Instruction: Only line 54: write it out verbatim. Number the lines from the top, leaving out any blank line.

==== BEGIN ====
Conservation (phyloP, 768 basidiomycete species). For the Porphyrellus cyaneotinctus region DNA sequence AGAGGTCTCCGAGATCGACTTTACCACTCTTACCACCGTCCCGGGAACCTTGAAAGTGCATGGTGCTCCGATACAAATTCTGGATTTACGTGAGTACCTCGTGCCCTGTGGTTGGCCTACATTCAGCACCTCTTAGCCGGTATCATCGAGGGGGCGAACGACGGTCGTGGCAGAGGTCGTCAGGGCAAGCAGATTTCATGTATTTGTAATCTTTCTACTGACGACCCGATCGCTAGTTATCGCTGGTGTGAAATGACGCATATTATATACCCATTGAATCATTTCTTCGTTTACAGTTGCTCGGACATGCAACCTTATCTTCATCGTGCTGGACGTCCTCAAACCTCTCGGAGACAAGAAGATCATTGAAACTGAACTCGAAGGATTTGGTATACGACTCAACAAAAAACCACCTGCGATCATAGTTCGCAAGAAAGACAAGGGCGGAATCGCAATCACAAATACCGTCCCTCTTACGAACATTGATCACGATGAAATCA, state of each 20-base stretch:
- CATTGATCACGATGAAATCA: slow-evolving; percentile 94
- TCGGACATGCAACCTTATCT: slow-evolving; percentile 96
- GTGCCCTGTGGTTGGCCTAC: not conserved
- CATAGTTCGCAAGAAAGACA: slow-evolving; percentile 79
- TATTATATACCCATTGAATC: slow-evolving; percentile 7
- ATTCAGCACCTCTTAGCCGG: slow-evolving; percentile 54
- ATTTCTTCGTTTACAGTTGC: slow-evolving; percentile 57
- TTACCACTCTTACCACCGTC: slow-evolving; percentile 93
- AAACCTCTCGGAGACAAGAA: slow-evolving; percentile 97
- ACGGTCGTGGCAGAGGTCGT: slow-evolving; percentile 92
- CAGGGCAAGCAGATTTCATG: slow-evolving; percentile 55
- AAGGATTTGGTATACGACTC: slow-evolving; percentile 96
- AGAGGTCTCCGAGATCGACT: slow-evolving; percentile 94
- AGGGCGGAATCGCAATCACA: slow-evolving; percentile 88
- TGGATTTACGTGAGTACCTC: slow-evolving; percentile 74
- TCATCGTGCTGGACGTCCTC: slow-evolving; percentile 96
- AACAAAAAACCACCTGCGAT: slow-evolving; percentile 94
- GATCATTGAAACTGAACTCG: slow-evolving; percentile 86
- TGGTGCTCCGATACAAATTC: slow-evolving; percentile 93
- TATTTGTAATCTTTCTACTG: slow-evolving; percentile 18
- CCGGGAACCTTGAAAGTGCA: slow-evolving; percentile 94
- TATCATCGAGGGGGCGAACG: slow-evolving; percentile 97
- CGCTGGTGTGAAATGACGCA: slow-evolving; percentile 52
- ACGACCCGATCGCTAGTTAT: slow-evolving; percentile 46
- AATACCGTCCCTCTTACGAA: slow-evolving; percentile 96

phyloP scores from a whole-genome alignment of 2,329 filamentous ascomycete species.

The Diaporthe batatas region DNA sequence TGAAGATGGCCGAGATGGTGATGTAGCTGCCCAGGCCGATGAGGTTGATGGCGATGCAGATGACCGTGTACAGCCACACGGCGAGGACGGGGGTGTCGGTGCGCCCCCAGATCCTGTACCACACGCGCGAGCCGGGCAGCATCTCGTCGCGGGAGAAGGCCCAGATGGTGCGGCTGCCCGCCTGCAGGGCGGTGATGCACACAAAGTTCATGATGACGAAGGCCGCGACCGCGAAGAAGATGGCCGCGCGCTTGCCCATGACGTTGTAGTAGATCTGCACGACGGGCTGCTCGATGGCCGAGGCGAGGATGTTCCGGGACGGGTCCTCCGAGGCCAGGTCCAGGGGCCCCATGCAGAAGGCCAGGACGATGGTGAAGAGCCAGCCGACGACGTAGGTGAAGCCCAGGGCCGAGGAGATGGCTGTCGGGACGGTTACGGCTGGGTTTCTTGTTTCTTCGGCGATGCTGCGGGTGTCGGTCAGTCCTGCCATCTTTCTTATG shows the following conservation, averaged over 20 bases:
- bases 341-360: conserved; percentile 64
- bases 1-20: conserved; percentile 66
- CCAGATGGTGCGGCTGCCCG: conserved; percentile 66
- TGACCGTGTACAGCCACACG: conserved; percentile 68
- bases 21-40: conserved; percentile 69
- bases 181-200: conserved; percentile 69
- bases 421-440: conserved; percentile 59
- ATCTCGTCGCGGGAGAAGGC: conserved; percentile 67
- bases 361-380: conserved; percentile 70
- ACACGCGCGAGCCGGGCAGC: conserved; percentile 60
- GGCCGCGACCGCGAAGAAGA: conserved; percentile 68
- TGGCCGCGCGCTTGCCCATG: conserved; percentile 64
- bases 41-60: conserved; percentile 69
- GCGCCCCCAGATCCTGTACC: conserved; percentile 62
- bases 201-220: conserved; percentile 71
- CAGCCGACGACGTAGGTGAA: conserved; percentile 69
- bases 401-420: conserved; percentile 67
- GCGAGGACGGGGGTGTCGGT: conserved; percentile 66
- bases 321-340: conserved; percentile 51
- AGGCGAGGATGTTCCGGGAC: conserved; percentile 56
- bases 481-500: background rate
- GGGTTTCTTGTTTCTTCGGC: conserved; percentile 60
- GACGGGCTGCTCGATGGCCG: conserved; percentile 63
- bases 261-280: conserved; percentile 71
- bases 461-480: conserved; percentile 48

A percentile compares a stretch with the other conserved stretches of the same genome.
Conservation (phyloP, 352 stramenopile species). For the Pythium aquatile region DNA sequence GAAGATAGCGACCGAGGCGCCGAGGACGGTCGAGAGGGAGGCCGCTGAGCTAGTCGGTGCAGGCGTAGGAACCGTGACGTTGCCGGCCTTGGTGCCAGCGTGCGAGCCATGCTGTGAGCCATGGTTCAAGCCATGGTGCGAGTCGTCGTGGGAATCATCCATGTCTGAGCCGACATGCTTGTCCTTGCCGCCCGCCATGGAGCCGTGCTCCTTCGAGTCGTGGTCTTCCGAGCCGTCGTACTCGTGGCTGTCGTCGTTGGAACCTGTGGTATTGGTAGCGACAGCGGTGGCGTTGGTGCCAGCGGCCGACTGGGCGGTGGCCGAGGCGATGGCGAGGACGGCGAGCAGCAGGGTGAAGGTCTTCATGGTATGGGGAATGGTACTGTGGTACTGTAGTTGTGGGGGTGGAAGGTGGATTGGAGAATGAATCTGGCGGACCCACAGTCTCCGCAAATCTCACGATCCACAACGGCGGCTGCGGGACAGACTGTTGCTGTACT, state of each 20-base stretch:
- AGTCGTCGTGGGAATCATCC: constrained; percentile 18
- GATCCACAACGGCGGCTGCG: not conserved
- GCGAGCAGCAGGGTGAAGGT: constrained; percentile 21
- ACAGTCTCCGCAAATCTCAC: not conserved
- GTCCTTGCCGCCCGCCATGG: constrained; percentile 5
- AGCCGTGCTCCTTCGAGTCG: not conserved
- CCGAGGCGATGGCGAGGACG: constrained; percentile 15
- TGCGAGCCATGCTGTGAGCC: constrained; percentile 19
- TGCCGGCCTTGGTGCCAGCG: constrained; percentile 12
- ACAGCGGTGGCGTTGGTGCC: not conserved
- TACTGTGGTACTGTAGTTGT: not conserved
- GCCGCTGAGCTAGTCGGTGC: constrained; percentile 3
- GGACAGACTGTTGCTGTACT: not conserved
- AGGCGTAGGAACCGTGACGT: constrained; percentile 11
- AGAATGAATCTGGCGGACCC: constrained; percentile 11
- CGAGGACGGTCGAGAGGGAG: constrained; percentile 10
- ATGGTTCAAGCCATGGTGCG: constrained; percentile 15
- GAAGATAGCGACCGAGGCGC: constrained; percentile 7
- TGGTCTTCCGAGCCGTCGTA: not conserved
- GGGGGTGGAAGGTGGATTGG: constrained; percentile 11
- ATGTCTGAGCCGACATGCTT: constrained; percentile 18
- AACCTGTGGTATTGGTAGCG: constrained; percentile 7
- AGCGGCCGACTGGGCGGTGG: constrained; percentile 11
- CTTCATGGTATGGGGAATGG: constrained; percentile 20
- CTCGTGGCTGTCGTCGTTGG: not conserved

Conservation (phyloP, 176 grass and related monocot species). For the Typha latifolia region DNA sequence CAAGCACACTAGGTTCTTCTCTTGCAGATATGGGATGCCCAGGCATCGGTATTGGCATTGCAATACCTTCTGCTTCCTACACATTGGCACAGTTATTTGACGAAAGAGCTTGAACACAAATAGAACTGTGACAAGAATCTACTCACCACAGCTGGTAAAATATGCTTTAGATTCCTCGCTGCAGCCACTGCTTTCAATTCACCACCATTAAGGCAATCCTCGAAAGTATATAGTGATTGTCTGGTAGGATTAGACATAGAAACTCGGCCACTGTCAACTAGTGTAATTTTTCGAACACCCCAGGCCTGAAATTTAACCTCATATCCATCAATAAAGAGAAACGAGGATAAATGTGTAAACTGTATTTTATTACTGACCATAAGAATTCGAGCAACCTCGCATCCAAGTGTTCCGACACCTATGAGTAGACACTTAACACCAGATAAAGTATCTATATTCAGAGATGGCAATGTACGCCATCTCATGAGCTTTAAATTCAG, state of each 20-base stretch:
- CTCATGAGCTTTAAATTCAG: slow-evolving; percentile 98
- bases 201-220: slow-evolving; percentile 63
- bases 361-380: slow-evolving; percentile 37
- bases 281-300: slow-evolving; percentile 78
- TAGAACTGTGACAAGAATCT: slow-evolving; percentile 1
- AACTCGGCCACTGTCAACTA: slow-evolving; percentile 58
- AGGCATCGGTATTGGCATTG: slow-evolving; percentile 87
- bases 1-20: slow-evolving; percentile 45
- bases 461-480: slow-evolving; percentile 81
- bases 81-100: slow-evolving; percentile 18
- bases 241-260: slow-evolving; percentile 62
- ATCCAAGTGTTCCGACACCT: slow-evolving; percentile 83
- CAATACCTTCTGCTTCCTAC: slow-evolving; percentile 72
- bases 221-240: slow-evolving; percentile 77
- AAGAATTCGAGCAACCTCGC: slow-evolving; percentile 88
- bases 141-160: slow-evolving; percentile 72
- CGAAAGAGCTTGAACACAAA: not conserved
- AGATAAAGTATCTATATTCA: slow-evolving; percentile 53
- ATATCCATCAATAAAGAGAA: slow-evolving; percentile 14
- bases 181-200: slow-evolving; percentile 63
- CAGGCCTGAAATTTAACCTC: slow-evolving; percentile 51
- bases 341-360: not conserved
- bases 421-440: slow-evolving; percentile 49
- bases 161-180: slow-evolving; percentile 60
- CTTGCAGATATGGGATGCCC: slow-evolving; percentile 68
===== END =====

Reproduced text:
A percentile compares a stretch with the other conserved stretches of the same genome.